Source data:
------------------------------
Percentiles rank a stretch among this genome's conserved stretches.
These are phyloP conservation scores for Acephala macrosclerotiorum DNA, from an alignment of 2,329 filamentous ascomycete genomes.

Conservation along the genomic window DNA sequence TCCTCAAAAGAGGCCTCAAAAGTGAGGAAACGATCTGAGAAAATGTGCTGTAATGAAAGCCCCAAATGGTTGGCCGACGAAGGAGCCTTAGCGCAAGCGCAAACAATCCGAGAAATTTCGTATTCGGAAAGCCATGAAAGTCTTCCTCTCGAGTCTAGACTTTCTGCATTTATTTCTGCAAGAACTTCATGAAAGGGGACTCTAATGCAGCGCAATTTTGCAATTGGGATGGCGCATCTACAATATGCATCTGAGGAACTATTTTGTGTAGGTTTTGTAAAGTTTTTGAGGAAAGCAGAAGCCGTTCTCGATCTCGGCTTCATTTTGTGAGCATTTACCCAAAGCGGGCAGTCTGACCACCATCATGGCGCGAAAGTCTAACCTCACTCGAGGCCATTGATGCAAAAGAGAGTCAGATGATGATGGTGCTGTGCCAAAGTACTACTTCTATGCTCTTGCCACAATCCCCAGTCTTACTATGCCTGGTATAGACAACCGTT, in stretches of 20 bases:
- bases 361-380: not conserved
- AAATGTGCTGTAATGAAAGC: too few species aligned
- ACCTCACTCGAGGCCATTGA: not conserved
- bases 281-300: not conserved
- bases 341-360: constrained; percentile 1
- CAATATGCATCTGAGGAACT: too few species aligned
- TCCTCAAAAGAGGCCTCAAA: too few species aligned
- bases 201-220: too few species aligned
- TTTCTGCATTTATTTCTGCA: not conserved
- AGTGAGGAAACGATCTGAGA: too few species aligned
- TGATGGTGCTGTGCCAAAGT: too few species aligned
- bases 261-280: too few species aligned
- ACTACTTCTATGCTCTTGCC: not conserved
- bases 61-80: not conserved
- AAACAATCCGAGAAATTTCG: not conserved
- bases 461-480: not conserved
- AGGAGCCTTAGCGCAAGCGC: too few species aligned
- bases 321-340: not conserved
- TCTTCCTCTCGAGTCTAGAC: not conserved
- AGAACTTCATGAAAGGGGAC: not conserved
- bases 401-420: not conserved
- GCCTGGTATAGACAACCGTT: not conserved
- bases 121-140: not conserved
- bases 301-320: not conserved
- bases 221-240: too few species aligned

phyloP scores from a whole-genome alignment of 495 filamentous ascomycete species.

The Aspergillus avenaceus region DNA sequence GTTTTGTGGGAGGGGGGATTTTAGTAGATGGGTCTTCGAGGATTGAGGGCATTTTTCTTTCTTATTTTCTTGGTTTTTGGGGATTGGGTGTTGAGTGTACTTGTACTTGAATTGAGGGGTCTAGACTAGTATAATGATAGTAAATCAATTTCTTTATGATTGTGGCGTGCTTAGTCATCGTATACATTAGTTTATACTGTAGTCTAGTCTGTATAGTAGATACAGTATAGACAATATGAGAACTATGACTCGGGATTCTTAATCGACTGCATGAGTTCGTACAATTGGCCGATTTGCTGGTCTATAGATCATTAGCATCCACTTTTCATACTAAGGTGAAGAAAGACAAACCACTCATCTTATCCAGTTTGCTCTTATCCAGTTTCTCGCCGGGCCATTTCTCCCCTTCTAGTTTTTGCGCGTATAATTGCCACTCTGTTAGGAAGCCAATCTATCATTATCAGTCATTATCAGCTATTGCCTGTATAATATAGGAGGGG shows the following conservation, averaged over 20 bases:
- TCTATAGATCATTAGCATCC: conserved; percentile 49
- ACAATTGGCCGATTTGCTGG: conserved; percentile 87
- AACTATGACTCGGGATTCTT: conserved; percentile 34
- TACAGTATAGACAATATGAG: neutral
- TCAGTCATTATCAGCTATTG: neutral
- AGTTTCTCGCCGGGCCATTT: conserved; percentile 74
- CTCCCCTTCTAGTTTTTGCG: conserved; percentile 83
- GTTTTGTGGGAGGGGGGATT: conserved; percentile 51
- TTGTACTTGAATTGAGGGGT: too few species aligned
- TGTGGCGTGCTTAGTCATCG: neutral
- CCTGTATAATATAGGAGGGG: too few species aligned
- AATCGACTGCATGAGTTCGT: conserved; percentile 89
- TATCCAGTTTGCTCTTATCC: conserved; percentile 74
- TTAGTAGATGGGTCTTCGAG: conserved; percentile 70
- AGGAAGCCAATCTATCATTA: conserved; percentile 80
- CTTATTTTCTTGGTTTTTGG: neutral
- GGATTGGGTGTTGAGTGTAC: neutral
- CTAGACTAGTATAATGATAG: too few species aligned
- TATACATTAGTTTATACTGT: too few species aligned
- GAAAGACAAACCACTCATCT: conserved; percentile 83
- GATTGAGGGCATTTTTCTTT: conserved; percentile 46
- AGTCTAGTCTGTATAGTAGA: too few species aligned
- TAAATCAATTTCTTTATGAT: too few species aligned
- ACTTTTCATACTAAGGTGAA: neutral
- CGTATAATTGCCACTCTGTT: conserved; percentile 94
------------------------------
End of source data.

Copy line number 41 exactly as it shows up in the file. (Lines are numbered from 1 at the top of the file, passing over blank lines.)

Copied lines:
- CCTGTATAATATAGGAGGGG: too few species aligned